Scars Aren’t Always On The Inside

By Mirjana Hutnik – 9th Grade, Peters Township High School

Last Thursday, a very special screening premiered at Soldiers and Sailors Hall in Oakland.  An organization called Seeds of Hope created the documentary, Our Way Home, to show veterans who are struggling with Post Traumatic Stress Disorder they are not alone and that the community is here to help them heal.  Mayor Bill Peduto made an appearance at the event and spoke about what the community of Pittsburgh is doing to help.  As of January 2014, there were 487 homeless veterans in the region.  Thanks to the help of the citizens and government of Pittsburgh, 88% of these veterans were provided with comfortable housing.  Today, there are only 59 homeless veterans.  The documentary is by far the largest solo project of Seeds of Hope, whose activities originally consisted of planting small gardens for tranquility and to provide produce to veterans and their families.  The documentary took three years to film, edit, and produce until it was ready for the public eye.  The time and effort put into making the film was clearly conveyed throughout, along with the heart and passion from the people in front of and behind the camera.


Post Traumatic Stress Disorder is a serious illness for both those who suffer and their loved ones.  Co-founder of Seeds of Hope, Alexis Werner, has experienced the hardships of this first hand.  In 2010, her stepfather came home from a tour in Afghanistan with PTSD.  She then started the organization as a high school freshman to raise awareness and attempt to put an end to the mental anguish that eight million returning veterans come home to.  PTSD is a mental illness that is triggered by taking part in or witnessing a traumatic event such as warfare or a gruesome car accident of some kind.  The healthy reaction to these unfortunate situations is a “fight or flight” mindset where you choose to engage further or flee the scene.  This reaction is altered when PTSD is present.  The “fight or flight” is often triggered when no danger is present, making victims often on edge, afraid, and hypervigilant.  Signs and symptoms also include flashbacks, reclusion, or sudden outbursts of anger or depression.  People suffering from this disorder often have to change their day to day actions because of the constant fear and depression they live with.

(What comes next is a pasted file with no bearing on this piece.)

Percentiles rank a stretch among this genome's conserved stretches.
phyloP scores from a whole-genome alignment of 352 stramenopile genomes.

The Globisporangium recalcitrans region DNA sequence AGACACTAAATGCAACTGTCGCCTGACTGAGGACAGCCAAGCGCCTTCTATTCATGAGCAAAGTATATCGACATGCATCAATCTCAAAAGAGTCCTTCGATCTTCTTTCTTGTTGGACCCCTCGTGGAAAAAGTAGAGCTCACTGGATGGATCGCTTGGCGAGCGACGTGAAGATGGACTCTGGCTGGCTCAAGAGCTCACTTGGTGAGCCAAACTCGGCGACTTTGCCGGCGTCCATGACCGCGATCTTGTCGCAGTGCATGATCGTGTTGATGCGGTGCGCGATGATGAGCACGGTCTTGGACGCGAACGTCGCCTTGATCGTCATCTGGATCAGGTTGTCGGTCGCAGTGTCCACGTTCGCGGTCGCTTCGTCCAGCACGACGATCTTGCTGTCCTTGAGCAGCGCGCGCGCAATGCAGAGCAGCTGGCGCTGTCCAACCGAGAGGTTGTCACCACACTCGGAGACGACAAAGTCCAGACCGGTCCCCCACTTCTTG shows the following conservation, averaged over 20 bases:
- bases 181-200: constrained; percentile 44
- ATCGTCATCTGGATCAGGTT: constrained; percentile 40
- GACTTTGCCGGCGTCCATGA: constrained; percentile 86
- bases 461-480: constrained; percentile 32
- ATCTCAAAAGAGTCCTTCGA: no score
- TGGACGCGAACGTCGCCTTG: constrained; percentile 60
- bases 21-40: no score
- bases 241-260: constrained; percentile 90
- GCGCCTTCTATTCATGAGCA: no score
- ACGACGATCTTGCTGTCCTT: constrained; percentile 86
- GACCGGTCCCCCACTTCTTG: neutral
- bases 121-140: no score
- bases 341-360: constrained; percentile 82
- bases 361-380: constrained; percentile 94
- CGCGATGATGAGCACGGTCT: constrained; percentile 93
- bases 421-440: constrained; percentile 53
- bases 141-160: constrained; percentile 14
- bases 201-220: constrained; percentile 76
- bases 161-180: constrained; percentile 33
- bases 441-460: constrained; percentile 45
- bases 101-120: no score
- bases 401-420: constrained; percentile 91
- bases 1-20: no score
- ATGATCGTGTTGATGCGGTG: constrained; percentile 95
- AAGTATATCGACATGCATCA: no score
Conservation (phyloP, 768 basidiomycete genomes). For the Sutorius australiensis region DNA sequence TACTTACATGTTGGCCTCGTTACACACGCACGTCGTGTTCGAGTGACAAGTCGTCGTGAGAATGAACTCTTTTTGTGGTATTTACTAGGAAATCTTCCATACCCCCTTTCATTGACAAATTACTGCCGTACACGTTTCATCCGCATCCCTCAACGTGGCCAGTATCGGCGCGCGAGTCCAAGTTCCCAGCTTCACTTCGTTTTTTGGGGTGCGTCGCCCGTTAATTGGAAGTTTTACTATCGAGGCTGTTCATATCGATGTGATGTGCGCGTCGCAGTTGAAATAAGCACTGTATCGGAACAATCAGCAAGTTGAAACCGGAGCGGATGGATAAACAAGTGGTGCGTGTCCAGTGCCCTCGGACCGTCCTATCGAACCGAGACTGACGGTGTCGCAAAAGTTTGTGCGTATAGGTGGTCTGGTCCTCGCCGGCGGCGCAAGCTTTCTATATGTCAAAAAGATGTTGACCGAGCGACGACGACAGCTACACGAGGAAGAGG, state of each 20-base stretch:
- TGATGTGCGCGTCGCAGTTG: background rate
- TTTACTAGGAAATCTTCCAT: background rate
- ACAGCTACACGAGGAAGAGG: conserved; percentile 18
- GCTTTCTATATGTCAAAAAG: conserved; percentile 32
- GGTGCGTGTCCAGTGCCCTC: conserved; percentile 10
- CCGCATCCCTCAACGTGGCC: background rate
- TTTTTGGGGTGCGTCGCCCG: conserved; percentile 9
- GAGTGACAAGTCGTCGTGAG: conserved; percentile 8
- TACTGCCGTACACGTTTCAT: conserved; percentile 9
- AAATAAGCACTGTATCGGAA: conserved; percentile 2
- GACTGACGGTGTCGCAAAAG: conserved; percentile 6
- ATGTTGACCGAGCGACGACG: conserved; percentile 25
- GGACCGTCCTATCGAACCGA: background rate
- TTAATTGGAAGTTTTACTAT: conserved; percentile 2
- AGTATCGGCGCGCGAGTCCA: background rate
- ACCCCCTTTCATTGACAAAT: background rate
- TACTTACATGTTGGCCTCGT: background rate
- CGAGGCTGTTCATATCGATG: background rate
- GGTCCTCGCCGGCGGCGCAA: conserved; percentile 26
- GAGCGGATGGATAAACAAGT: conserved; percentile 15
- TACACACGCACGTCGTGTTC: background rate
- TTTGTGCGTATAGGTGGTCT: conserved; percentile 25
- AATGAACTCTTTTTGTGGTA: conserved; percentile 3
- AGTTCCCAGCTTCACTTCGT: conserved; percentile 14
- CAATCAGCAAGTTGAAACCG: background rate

During PTSD, the brain is also going through numerous unusual activities.  Much of the public seems to think that it is just a hypersensitive nervous system, but it is much more serious. A part of the brain called the amygdala controls fear, while the prefrontal cortex controls emotion.  These two feed off of each other sort of like the domino effect.  When the amygdala is used when it is not needed, the prefrontal cortex also then goes onto a frenzy-like state which; since it cannot produce new emotions, it must refer to the ones previously known.  That means referring back to the traumatic event that caused PTSD and this is a cycle that then starts again in the amygdala.  The only way for the victims to stop this cycle is to stop the amygdala from entering a mode of fear when fear is not present.  These people must reassess their rational and irrational fears and learn not to worry about the irrational ones.  During war, these must be clumped together because there is no way to know what is coming.  Once returning home, it is difficult to divide the two again.

Post Traumatic Stress Disorder is no joke and exceeding amounts of time and money are going into research and treatment for a cure.  Right now there is no cure; just ways to cope with it.  People often forget or ignore that even if there is no harm on the outside there is a chance it might be on the inside.  There are effects on both sides of the bullet.  Seeds of Hope has been raising awareness on this issue for years and they deserve support.  To help, please visit and remember that even if you cannot see it, that does not mean that it  is not there.

Mirjana Hutnik Mirjana Hutnik is a freshman at Peters Township High School.  She likes to play softball, travel, watch Netflix & hang out with friends.

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